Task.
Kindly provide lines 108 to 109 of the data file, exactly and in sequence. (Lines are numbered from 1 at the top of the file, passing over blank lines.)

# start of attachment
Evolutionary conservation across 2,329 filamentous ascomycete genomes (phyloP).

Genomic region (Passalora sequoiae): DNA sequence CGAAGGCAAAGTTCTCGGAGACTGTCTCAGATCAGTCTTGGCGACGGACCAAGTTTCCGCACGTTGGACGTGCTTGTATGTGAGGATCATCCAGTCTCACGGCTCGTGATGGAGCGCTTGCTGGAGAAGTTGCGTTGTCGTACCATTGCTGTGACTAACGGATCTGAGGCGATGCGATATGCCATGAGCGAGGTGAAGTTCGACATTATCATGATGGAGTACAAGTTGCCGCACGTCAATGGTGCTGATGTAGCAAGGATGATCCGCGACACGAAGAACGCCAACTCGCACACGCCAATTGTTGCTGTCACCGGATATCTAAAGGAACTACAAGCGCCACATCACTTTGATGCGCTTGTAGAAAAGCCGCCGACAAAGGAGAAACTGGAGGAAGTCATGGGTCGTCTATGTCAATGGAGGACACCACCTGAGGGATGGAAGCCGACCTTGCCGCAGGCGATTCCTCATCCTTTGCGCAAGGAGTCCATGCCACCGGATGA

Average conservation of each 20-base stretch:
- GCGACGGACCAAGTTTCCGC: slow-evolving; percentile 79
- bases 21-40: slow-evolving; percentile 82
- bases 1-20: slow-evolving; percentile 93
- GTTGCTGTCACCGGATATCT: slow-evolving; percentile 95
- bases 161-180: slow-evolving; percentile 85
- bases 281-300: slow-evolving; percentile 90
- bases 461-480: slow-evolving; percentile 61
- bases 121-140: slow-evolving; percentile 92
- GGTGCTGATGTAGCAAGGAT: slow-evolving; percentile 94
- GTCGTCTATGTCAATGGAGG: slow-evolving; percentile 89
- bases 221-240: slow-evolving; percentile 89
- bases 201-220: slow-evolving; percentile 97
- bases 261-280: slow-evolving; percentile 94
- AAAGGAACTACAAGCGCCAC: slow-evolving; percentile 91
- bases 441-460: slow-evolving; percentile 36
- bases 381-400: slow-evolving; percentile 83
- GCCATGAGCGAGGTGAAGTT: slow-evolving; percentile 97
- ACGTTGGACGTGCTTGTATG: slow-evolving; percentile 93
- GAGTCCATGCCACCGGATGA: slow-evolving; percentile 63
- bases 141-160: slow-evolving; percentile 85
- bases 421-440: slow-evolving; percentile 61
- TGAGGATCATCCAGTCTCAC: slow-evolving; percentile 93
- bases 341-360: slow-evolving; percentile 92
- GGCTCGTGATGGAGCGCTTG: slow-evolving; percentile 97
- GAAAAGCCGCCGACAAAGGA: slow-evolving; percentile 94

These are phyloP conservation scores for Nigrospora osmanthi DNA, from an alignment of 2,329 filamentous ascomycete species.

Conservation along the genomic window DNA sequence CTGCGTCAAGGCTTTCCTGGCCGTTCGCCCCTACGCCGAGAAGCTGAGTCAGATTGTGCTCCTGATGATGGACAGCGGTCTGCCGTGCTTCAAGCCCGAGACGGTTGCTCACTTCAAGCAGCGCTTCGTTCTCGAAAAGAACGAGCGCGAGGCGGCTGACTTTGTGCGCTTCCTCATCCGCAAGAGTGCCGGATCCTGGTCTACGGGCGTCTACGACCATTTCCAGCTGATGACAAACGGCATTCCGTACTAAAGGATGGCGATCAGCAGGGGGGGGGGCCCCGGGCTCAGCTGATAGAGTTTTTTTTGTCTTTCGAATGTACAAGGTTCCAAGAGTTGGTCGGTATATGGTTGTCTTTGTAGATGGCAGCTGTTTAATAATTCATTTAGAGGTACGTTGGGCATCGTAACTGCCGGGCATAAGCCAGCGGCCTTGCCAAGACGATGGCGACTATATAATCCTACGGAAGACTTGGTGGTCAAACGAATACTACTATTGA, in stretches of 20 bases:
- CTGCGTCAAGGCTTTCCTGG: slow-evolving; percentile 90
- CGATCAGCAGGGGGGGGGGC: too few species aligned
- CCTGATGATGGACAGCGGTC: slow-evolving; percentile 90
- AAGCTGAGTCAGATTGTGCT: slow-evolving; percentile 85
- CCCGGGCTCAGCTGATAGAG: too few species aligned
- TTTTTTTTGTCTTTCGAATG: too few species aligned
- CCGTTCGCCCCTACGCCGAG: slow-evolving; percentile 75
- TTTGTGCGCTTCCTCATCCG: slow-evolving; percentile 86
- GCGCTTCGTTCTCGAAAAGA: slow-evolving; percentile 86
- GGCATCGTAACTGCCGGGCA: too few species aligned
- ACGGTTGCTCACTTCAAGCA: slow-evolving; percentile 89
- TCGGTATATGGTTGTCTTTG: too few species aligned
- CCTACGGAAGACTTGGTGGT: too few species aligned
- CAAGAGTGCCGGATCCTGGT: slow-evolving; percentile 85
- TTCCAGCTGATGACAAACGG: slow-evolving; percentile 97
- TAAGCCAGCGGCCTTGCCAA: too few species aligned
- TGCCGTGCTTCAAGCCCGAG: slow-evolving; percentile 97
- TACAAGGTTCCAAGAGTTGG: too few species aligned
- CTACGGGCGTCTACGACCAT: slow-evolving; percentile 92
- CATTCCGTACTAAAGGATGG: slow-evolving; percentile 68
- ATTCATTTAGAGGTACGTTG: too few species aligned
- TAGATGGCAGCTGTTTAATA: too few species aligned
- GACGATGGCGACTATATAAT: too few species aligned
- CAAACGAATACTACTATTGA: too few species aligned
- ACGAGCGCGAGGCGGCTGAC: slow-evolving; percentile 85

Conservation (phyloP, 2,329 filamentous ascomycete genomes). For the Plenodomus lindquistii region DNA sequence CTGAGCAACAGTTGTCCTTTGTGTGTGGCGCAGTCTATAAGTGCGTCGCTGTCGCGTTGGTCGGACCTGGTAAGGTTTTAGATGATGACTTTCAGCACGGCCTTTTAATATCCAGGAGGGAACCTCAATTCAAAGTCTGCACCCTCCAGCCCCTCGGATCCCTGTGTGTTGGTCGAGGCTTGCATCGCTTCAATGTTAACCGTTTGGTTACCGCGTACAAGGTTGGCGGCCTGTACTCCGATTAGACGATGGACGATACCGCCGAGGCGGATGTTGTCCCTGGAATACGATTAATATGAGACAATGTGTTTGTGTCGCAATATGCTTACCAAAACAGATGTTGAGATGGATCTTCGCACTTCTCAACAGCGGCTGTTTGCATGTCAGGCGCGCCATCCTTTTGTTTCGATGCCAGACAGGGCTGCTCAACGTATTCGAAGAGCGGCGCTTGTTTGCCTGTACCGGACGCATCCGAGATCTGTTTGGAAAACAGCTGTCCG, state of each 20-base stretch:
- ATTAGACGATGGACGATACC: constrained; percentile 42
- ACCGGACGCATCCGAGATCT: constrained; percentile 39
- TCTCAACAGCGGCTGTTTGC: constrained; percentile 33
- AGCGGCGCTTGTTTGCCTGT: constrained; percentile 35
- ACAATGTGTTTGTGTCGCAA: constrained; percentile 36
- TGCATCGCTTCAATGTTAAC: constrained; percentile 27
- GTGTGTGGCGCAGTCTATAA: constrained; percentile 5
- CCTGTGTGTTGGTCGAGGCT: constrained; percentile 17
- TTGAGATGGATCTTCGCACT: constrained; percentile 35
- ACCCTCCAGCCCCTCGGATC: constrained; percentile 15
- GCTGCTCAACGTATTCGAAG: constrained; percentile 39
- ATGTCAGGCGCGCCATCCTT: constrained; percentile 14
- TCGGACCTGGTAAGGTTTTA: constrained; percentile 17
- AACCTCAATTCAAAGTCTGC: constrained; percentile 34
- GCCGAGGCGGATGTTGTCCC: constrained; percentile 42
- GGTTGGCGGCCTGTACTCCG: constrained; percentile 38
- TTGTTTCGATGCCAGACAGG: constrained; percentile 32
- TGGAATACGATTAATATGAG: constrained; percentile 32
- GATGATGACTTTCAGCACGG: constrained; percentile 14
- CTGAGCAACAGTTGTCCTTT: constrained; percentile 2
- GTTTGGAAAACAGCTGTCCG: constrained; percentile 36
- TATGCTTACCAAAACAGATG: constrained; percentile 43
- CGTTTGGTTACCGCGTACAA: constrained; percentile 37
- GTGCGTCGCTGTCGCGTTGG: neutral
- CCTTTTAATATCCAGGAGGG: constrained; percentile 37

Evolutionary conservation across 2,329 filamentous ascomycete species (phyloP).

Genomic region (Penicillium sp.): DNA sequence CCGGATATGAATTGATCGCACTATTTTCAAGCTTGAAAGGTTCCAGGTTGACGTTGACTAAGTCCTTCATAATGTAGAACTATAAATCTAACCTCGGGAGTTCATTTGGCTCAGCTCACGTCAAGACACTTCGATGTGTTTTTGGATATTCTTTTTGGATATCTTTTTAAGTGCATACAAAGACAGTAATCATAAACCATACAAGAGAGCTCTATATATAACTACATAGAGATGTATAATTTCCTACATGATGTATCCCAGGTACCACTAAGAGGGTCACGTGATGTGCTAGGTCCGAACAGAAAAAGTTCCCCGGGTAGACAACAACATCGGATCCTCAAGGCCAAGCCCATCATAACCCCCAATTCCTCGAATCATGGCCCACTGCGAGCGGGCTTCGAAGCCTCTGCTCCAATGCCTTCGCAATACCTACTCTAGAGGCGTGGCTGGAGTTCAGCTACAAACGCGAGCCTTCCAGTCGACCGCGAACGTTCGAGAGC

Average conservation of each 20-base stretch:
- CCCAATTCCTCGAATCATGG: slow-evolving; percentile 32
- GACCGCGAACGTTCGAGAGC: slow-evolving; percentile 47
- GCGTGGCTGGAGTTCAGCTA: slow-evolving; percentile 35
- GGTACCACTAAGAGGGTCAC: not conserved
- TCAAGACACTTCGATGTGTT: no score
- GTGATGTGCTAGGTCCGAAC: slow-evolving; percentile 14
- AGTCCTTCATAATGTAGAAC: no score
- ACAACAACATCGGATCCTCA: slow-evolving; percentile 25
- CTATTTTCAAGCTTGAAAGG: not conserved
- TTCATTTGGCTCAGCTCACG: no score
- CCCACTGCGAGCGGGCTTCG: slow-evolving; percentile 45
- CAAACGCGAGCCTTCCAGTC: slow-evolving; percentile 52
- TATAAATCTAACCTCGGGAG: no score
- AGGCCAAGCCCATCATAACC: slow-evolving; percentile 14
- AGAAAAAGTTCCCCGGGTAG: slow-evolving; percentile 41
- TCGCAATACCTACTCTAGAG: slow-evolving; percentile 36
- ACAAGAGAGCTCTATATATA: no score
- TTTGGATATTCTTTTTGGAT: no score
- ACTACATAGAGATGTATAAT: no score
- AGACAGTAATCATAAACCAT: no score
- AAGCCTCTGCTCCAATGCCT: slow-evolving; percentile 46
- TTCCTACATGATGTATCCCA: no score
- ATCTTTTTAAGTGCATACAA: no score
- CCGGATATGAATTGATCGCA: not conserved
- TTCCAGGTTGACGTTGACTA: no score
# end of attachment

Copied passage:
- CCGGATATGAATTGATCGCA: not conserved
- TTCCAGGTTGACGTTGACTA: no score